Also referred to as aggravated battery, battery causing serious bodily harm is a California wobbler. If charged as a California misdemeanor, you could face a one-year sentence in county jail. If charged with a felony, you could serve a two, three or four-year sentence in prison.
Battery on a Protected Individual
Under California Penal Code 243(c) and 243(b), battery committed against a protected class of person carry harsher penalties. These individuals include:
Law enforcement officials,
Animal control official,
Traffic officer, and
A medical practitioner offering emergency medical attention.
If the prosecutor proves that the defendant knew that they were committing the offense in question against a protected person, then their sentence for not inflicting an injury is a maximum of one year in jail.
Also, in case you cause an injury to the protected individual, then the offense is considered a wobbler. It is punishable by a felony jail term of sixteen, two or three years.
Under domestic battery law (California Penal Section Code 243(e) (1), the domestic battery can be defined as an illegal and willful touching that is offensive or harmful. It's committed against:
The accused's spouse or ex.
The accused's former cohabitant or current cohabitant.
An individual with whom the accused is or was in a romantic relationship.
The accused's former fiancé (e) or current fiancé (e), or
The mother or father of the accused's child.
You could be convicted with domestic battery (also referred to as spousal battery), even though the alleged victim did not suffer any injury. All that is needed is that you applied violence or force against the victim.
Domestic battery is considered a misdemeanor. It carries potential penalties such as:
A maximum of one year sentence in county jail.
A maximum of $ 2,000 in fines, and
It's common for persons convicted of this offense to receive a suspended sentence or probation. If this takes place, you should attend a batterer's treatment program for a year. Besides that, the judge may order that instead of paying the two thousand dollars, you pay:
A maximum of $5000 to a battered woman's shelter, and
Any costs that the alleged victim incurred due to the offense, such as counseling expenses.
Finally, a non-citizen defendant could face deportation.
Sexual Battery (Penal Code 243.4 PC)
Unlike other forms of battery, sexual battery entails touching of an intimate body part of somebody else for abuse, arousal or sexual gratification.
Depending on the circumstances of the case, this offense can be charged either as a felony or a misdemeanor. For instance, you could be charged with a California felony if the alleged victim was a renowned person or was illegally restrained.
A misdemeanor charge attracts a sentence in a county jail for six months to one year. Felony, on the other hand, is punishable by a two, three, or four-year sentence in California prison.
Moreover, a conviction (both felony and misdemeanor) subjects a defendant to a sex offender registration requirement.
Elder Abuse (California Penal Code section 368 PC)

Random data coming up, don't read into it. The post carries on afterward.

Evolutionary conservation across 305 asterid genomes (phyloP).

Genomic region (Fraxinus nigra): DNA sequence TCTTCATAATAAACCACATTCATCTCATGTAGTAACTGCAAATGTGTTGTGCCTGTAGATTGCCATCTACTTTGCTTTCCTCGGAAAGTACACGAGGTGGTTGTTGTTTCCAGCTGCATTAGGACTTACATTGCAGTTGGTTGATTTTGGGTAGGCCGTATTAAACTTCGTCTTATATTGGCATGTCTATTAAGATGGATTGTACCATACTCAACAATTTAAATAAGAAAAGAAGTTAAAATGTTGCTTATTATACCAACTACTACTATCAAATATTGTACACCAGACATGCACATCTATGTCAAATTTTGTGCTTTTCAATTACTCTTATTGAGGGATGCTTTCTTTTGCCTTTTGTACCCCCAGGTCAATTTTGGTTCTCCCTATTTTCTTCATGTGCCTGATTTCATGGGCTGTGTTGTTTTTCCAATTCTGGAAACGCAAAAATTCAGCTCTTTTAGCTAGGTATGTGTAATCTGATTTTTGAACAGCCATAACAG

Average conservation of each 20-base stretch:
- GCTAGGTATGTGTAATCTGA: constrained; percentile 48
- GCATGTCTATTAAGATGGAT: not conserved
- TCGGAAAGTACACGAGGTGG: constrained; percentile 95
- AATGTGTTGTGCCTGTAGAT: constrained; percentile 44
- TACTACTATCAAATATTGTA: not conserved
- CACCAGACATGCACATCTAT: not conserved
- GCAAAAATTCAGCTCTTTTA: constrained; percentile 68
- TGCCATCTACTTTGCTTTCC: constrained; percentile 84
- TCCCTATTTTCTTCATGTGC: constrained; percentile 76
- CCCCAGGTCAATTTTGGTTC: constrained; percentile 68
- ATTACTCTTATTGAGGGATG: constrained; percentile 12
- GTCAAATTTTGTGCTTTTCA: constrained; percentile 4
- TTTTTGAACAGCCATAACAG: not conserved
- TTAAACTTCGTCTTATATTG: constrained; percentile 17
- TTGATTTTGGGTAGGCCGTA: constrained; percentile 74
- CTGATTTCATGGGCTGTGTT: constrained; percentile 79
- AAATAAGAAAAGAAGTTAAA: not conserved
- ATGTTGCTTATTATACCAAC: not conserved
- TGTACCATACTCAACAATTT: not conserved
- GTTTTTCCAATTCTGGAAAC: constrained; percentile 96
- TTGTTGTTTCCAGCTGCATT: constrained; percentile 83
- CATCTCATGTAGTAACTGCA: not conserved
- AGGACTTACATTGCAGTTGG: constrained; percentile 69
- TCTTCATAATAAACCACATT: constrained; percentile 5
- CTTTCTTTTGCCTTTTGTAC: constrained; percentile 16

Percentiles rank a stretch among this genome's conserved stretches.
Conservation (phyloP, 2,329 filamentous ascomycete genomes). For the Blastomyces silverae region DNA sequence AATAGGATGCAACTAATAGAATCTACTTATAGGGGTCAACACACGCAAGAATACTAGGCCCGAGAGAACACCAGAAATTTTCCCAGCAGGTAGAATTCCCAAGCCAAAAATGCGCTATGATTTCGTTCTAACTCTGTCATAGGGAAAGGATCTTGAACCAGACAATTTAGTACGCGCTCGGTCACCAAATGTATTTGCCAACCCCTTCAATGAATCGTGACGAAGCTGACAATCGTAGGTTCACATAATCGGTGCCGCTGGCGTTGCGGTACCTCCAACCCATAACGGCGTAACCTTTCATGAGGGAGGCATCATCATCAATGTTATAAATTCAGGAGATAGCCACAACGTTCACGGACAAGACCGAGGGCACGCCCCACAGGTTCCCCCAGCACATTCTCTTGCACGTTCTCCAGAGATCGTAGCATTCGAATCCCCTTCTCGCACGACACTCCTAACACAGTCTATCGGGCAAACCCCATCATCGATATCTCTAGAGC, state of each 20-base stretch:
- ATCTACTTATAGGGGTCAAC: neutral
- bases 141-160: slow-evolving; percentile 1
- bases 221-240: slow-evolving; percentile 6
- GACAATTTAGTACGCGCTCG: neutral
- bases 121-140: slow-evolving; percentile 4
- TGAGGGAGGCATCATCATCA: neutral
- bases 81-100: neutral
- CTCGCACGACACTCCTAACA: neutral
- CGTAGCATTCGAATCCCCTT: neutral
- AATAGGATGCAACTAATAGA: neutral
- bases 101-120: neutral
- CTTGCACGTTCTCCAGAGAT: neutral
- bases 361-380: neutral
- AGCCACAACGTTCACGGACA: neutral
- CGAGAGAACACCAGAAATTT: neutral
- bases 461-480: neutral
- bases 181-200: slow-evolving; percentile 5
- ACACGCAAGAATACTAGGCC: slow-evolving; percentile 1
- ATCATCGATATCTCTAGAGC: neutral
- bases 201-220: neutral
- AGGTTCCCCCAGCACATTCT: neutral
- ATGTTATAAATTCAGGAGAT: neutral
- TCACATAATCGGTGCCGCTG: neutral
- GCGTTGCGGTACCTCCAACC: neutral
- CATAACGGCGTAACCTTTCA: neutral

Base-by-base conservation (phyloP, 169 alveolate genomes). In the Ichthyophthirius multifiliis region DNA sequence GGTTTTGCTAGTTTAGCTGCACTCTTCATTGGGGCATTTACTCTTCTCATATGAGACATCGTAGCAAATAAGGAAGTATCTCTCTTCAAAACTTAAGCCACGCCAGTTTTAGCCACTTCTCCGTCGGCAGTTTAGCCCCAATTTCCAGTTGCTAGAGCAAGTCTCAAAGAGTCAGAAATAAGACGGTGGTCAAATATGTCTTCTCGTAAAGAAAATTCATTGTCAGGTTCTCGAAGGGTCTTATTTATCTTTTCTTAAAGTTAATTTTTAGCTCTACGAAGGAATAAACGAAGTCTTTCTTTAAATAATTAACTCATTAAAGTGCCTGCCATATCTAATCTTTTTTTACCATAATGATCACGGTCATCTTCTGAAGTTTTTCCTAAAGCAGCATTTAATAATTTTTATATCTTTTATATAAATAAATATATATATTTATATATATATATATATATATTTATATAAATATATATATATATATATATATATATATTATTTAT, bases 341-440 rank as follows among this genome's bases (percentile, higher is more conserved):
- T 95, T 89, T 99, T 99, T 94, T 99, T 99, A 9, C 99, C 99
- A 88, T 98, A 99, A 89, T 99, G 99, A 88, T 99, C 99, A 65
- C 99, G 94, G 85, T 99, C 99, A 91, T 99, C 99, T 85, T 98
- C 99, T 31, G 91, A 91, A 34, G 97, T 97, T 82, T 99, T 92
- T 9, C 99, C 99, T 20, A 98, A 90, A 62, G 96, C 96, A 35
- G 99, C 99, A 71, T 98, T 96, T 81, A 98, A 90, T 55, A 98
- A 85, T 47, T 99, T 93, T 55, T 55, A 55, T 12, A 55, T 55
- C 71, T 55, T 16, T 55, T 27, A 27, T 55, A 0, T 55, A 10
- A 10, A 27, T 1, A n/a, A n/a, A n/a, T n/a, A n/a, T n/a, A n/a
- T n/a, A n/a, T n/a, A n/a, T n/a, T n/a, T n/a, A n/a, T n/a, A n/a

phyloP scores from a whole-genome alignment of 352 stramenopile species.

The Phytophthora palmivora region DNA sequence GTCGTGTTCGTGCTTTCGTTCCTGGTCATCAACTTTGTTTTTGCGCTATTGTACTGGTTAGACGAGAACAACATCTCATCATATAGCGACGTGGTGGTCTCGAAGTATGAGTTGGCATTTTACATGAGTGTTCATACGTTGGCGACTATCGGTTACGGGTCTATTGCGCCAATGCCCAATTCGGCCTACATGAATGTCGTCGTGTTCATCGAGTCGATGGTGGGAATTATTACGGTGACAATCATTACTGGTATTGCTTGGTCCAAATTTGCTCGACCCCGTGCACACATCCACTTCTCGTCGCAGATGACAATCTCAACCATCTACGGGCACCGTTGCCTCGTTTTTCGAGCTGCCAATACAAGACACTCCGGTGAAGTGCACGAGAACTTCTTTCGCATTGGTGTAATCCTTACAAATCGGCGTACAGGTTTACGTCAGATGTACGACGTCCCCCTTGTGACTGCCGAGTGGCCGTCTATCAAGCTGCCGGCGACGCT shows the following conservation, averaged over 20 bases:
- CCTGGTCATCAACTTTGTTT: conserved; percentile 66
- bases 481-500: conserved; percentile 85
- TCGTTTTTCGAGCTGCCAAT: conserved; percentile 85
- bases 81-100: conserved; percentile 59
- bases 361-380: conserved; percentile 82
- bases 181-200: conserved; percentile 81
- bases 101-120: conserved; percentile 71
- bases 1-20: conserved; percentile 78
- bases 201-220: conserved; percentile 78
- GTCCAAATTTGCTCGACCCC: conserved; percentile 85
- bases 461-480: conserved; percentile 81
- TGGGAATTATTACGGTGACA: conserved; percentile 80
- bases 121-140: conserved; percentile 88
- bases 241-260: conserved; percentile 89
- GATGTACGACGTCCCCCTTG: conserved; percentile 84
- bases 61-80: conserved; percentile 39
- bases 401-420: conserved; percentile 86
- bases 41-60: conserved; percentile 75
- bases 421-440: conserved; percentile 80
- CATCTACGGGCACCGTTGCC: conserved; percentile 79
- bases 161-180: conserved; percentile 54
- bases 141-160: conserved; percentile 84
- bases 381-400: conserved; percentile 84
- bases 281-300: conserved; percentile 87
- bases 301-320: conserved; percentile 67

Under the law, it is illegal to negligently or willfully cause unjustifiable mental suffering or physical pain to a person above 65 years of age. Elder abuse is a California wobbler. If charged as a felony, it carries a potential two, three or four-year sentence in state prison and a maximum fine of $6,000.
Civil Cases for Battery
Battery victims have a right to file a lawsuit against the defendant for compensation of lost income and medical expenses. It's worth noting that even a person who has not been found guilty in a criminal trial can be prosecuted for loss and damage. Civil lawsuits don't need proof beyond any reasonable doubt. All the plaintiff needs in order to prove the offense is by a preponderance of evidence. That means it’s most likely the perpetrator battered the victim. To present proof for battery responsibility, the plaintiff should prove that:
The accused touched the alleged victim intending to offend or injure the plaintiff.
The victim didn't consent to the illegal touching.
The victim was offended or hurt by the accused's behavior, and
The unlawful touching would have hurt a reasonable individual in the alleged victim's status quo.
Frequently Asked Questions
How are Minors Charged With Battery?
Any person below 18 years of age is considered a minor in California. However, that does not exempt them from legal punishment after committing a battery.
Instead of facing an adult court, you will attend a juvenile court. Nonetheless, there are cases when you could be tried as an adult. This happens when the defendant is 14 years and above and commits a battery with a firearm.
Penalties can be either a felony or a misdemeanor, depending mainly on the seriousness of the injuries. The battery becomes a felony conviction if the victim was a protected individual or involved a weapon. If the battery was committed at a park or school, you could be sentenced, fined, and ordered to attend mandatory counseling sessions.
Why Should You Hire a Criminal Defense Attorney?
Being charged with battery puts you at the risk of having a criminal record, jail time, and loss of future job opportunities. While you can handle a battery charge alone, an arrest warrants legal advice of a competent attorney who will ensure you get the best outcome as possible for your case. Your lawyer will also assist you in understanding the nature of the charges pressed against you, available legal defenses, plea bargains likely to be offered, and what happens after a conviction.
Finding a Criminal Defense Lawyer Near Me
Being charged with battery can be scary. At Law Offices of Jonathan Franklin, we can assure you that your case will be handled with the urgency it deserves. Our criminal defense lawyers are ready to evaluate your case and develop a defense that gives the best outcome possible.
No lawyer can promise a given outcome. Nevertheless, with many years in the practice of criminal law in Beverly Hills and Los Angeles County, we have realized many successful results. Call our Los Angeles criminal lawyer today at 310-273-9600. Our lawyers will be glad to protect your rights and advise you accordingly.